When my father was born in 1931, he was originally named “Ernest Hail Travis” after
Ernest Morgan. When my grandparents divorced, my grandmother legally changed my
father’s name to David, claiming that the original name sounded like “Ernest’s Tail,”
though some suspect the change may have held an element of reprisal against Olin.

with Harry Aronson in 1912, he was captivated by both people and place. It’s been over

ninety years since Olin hiked the hills with Harry, Ernest, and Bess, trapping squirrels

and rabbits, and cleaning fish for a tasty meal over a piñon fire or a stove, whichever was

nearest. Together they lived on the cusp of the frontier and the modern world, in days

where one took a car to town and returned by horse or in a springless wagon. The hill

people of Arkansas were far removed from the “modern world” of cars, theatres, yachts

and private schools, yet I find no hint of superiority demonstrated by Olin and his friends.

With rare ease born of curiosity and appreciation for the aesthetically interesting, they

simply invited them into their midst and became their friends.

       While visiting the Hail family when Bess was away in Russellville making hats,

Olin somehow pulled himself from his lovesick blues and went into the hills to sketch.

These encounters and others are richly described on his oral history interviews with my

cousin Paddie. Collected for a college paper in Folklore and Anthropology, the stories

tumble over one another and through the course of several hours by Paddie’s count, he

provides over 40 stories on her tapes alone. Many times he references the superstitions of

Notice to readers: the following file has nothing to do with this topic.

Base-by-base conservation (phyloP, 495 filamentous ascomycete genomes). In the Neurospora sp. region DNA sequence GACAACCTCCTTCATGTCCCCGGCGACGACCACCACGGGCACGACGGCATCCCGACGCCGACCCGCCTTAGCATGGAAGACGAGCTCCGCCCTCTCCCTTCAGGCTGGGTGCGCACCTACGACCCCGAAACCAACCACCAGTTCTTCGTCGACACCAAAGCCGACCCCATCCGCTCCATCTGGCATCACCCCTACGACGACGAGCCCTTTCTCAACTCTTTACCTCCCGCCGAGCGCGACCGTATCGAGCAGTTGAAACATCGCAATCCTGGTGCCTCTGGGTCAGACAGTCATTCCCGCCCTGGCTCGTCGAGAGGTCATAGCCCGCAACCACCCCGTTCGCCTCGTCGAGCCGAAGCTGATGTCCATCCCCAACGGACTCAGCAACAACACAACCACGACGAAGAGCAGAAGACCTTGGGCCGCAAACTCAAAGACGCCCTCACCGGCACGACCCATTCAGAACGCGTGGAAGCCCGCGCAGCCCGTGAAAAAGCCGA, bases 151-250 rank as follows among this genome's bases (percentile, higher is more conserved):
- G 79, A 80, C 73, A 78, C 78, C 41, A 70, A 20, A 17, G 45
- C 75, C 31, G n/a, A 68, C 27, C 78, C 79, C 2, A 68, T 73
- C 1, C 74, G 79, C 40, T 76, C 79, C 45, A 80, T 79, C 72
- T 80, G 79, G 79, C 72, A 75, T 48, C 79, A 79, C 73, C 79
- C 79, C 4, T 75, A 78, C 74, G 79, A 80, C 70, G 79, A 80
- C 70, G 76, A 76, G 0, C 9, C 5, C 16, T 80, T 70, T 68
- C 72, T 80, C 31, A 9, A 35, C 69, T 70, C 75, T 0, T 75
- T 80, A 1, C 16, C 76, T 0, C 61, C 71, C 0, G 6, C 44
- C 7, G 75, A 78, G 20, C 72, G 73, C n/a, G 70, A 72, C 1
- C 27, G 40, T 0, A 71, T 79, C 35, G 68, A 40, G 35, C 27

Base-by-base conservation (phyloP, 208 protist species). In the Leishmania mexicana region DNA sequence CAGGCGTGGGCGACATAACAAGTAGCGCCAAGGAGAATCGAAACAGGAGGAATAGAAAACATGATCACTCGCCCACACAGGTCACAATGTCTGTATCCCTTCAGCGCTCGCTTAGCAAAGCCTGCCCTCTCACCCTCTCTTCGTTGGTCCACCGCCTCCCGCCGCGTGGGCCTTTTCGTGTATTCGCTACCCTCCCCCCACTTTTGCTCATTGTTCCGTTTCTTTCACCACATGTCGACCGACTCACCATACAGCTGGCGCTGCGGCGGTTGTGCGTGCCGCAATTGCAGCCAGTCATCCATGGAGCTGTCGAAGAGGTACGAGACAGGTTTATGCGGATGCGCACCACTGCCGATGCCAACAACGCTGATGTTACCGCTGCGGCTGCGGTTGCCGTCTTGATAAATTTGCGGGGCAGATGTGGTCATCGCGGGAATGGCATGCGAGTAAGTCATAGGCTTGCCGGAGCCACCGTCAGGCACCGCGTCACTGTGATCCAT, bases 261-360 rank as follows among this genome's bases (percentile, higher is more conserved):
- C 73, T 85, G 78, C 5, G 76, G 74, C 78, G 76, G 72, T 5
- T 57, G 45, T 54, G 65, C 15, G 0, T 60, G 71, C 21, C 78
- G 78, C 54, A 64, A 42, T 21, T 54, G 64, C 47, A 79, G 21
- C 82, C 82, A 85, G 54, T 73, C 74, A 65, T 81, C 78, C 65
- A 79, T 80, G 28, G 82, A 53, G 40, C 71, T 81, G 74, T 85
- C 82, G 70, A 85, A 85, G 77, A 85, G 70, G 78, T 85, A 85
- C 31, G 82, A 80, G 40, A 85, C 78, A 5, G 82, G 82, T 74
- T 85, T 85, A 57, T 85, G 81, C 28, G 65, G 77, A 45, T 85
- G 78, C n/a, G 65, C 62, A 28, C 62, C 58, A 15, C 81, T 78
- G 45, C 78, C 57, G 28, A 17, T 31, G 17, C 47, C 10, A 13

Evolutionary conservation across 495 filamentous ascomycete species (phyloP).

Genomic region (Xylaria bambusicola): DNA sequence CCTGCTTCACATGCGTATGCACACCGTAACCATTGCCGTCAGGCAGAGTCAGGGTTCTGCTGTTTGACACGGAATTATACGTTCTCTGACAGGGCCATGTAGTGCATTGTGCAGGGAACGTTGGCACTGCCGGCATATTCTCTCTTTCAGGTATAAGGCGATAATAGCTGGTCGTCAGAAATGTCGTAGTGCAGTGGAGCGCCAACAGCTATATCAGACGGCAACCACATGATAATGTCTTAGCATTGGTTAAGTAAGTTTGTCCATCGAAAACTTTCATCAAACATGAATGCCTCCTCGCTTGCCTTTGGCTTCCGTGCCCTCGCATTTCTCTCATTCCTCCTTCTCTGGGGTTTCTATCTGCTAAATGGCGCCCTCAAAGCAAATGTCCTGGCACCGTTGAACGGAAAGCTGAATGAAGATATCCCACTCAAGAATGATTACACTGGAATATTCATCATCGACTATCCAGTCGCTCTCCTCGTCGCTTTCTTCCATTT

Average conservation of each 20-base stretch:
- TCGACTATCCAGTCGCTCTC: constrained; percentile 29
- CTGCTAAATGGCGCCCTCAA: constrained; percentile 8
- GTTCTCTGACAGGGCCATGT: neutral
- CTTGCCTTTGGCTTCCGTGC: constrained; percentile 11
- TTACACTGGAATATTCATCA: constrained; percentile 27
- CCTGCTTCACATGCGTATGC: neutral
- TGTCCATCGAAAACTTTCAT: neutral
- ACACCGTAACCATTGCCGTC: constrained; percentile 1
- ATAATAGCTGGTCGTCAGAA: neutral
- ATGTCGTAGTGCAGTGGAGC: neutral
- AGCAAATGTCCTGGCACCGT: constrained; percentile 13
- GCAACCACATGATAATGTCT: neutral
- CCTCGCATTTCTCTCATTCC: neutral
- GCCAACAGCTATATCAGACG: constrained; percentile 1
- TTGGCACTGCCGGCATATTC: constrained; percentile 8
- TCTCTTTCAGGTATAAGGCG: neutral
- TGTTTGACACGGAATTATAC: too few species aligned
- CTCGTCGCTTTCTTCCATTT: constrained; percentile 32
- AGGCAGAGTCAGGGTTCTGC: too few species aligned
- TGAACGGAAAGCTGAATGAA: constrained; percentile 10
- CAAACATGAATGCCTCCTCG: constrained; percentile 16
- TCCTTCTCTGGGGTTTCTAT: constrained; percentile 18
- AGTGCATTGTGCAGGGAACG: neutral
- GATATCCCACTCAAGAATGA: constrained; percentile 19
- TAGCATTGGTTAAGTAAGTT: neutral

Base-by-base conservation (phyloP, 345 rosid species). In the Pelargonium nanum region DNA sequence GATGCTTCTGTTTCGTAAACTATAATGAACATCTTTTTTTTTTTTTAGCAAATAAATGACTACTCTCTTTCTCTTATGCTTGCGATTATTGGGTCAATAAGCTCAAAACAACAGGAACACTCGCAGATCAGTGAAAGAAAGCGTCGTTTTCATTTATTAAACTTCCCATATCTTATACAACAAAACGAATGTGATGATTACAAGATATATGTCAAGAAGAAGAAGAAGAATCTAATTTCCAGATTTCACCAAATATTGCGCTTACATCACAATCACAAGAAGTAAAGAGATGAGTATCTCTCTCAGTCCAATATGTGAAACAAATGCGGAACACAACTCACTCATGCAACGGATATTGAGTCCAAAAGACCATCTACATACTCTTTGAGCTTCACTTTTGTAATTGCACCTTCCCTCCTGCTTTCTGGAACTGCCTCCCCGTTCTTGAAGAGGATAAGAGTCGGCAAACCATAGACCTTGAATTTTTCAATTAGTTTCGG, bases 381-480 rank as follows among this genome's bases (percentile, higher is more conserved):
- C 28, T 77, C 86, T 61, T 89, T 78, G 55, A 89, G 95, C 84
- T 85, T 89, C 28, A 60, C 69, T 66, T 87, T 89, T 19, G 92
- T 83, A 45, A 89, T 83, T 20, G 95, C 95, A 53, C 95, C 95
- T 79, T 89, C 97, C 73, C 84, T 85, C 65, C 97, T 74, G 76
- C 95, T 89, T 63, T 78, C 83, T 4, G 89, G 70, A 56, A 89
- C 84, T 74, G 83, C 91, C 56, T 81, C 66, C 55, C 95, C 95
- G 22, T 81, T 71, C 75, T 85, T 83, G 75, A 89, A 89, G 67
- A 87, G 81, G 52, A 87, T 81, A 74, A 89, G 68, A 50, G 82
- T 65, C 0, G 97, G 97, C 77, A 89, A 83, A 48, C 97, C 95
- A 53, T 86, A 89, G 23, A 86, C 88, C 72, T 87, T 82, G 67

the backwoods people of Arkansas, and directs Paddie to a book which was at hand

during the interview.39 Yet Olin’s personal stories of the mountain people, shared

conversationally with my beloved cousin are particularly cherished, for his own words

carry his sense of excitement, his drawl, and emphasis particular to his own experience.

His experiences are thus far better related through his own voice than through my own


  Within moments of Googling a passage quoted in his interview, I located the book,
Ozark Superstitions by Vance Randolph, and within days, a pristine 1947 first edition
was delivered to my home for a mere six dollars. This book of Olin’s own choosing,
nicely supplements his interview on Ozark culture of the era.

       In one segment, Olin describes the sunbonnets of the women he was so fond of

painting, such as are seen in the paintings, Whither, Cooking Sorghum/Grinding Cane,

Sunbonnet Woman, and The Ash Hopper. Olin’s personal collection of Ozark slat bonnets

has disappeared, but his commentary on them is instructive:

               The women, their clothes, the sunbonnets were a mark of, of distinction
               in a sense. They separated what you were doing. You had a different
               sunbonnet, a woman had a different sunbonnet for every activity. For
               working in the field, for going to church and going to the store or going
               to a funeral, and they were sometimes great big things, see, snow white